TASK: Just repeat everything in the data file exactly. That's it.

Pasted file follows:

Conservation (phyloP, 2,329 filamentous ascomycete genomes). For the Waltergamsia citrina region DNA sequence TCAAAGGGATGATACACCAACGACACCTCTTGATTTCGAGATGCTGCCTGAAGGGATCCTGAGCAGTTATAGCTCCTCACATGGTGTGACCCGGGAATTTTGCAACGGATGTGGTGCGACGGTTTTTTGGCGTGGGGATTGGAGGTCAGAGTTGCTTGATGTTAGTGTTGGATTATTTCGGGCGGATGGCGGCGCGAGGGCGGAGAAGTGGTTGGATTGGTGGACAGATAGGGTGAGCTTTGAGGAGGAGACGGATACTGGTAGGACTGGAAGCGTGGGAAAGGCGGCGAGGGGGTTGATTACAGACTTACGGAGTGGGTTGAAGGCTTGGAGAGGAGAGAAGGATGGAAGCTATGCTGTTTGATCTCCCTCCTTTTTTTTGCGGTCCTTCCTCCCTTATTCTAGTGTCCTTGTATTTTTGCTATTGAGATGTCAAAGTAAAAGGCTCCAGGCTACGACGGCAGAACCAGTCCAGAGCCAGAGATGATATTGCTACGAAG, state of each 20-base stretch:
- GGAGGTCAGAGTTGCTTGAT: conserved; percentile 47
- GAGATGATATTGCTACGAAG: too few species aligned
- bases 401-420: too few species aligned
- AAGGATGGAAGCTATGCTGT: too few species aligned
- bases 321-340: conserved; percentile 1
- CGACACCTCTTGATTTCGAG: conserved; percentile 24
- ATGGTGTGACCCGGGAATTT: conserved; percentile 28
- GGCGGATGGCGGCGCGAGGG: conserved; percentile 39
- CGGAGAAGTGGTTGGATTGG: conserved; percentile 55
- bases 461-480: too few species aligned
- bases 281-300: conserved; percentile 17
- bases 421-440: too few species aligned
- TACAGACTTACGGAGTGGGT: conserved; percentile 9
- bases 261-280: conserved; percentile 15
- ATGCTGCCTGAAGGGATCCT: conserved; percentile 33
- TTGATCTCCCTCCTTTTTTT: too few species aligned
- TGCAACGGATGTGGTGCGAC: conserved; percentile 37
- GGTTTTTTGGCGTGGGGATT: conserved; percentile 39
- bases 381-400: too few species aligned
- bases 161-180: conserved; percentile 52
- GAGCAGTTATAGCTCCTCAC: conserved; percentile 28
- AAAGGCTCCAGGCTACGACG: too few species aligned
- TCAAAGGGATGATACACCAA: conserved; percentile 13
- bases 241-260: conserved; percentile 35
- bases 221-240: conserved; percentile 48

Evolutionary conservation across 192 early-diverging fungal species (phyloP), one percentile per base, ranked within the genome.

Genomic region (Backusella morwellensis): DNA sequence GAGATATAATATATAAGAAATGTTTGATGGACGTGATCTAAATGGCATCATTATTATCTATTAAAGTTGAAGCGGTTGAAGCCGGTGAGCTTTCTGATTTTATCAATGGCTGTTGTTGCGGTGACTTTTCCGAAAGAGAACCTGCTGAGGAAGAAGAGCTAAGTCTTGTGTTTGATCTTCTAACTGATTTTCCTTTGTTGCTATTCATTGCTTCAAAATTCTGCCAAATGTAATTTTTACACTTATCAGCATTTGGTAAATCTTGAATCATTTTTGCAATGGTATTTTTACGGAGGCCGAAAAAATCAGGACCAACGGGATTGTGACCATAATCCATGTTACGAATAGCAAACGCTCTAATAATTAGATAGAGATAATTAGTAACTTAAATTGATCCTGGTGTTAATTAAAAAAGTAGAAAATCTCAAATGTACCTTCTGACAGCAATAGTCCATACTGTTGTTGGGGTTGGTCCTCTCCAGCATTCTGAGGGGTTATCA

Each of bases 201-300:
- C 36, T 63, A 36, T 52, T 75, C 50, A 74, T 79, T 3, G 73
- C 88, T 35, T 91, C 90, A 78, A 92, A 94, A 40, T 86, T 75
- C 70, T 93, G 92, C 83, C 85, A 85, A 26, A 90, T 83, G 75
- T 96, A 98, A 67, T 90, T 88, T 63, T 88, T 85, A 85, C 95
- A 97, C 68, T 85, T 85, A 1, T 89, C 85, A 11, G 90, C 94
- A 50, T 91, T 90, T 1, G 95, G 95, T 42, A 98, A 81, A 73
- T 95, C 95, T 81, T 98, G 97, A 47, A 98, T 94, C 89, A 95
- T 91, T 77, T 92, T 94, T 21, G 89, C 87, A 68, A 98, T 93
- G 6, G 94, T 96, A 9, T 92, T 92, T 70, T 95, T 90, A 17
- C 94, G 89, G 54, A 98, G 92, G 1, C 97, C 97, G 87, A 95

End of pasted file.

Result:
Conservation (phyloP, 2,329 filamentous ascomycete genomes). For the Waltergamsia citrina region DNA sequence TCAAAGGGATGATACACCAACGACACCTCTTGATTTCGAGATGCTGCCTGAAGGGATCCTGAGCAGTTATAGCTCCTCACATGGTGTGACCCGGGAATTTTGCAACGGATGTGGTGCGACGGTTTTTTGGCGTGGGGATTGGAGGTCAGAGTTGCTTGATGTTAGTGTTGGATTATTTCGGGCGGATGGCGGCGCGAGGGCGGAGAAGTGGTTGGATTGGTGGACAGATAGGGTGAGCTTTGAGGAGGAGACGGATACTGGTAGGACTGGAAGCGTGGGAAAGGCGGCGAGGGGGTTGATTACAGACTTACGGAGTGGGTTGAAGGCTTGGAGAGGAGAGAAGGATGGAAGCTATGCTGTTTGATCTCCCTCCTTTTTTTTGCGGTCCTTCCTCCCTTATTCTAGTGTCCTTGTATTTTTGCTATTGAGATGTCAAAGTAAAAGGCTCCAGGCTACGACGGCAGAACCAGTCCAGAGCCAGAGATGATATTGCTACGAAG, state of each 20-base stretch:
- GGAGGTCAGAGTTGCTTGAT: conserved; percentile 47
- GAGATGATATTGCTACGAAG: too few species aligned
- bases 401-420: too few species aligned
- AAGGATGGAAGCTATGCTGT: too few species aligned
- bases 321-340: conserved; percentile 1
- CGACACCTCTTGATTTCGAG: conserved; percentile 24
- ATGGTGTGACCCGGGAATTT: conserved; percentile 28
- GGCGGATGGCGGCGCGAGGG: conserved; percentile 39
- CGGAGAAGTGGTTGGATTGG: conserved; percentile 55
- bases 461-480: too few species aligned
- bases 281-300: conserved; percentile 17
- bases 421-440: too few species aligned
- TACAGACTTACGGAGTGGGT: conserved; percentile 9
- bases 261-280: conserved; percentile 15
- ATGCTGCCTGAAGGGATCCT: conserved; percentile 33
- TTGATCTCCCTCCTTTTTTT: too few species aligned
- TGCAACGGATGTGGTGCGAC: conserved; percentile 37
- GGTTTTTTGGCGTGGGGATT: conserved; percentile 39
- bases 381-400: too few species aligned
- bases 161-180: conserved; percentile 52
- GAGCAGTTATAGCTCCTCAC: conserved; percentile 28
- AAAGGCTCCAGGCTACGACG: too few species aligned
- TCAAAGGGATGATACACCAA: conserved; percentile 13
- bases 241-260: conserved; percentile 35
- bases 221-240: conserved; percentile 48

Evolutionary conservation across 192 early-diverging fungal species (phyloP), one percentile per base, ranked within the genome.

Genomic region (Backusella morwellensis): DNA sequence GAGATATAATATATAAGAAATGTTTGATGGACGTGATCTAAATGGCATCATTATTATCTATTAAAGTTGAAGCGGTTGAAGCCGGTGAGCTTTCTGATTTTATCAATGGCTGTTGTTGCGGTGACTTTTCCGAAAGAGAACCTGCTGAGGAAGAAGAGCTAAGTCTTGTGTTTGATCTTCTAACTGATTTTCCTTTGTTGCTATTCATTGCTTCAAAATTCTGCCAAATGTAATTTTTACACTTATCAGCATTTGGTAAATCTTGAATCATTTTTGCAATGGTATTTTTACGGAGGCCGAAAAAATCAGGACCAACGGGATTGTGACCATAATCCATGTTACGAATAGCAAACGCTCTAATAATTAGATAGAGATAATTAGTAACTTAAATTGATCCTGGTGTTAATTAAAAAAGTAGAAAATCTCAAATGTACCTTCTGACAGCAATAGTCCATACTGTTGTTGGGGTTGGTCCTCTCCAGCATTCTGAGGGGTTATCA

Each of bases 201-300:
- C 36, T 63, A 36, T 52, T 75, C 50, A 74, T 79, T 3, G 73
- C 88, T 35, T 91, C 90, A 78, A 92, A 94, A 40, T 86, T 75
- C 70, T 93, G 92, C 83, C 85, A 85, A 26, A 90, T 83, G 75
- T 96, A 98, A 67, T 90, T 88, T 63, T 88, T 85, A 85, C 95
- A 97, C 68, T 85, T 85, A 1, T 89, C 85, A 11, G 90, C 94
- A 50, T 91, T 90, T 1, G 95, G 95, T 42, A 98, A 81, A 73
- T 95, C 95, T 81, T 98, G 97, A 47, A 98, T 94, C 89, A 95
- T 91, T 77, T 92, T 94, T 21, G 89, C 87, A 68, A 98, T 93
- G 6, G 94, T 96, A 9, T 92, T 92, T 70, T 95, T 90, A 17
- C 94, G 89, G 54, A 98, G 92, G 1, C 97, C 97, G 87, A 95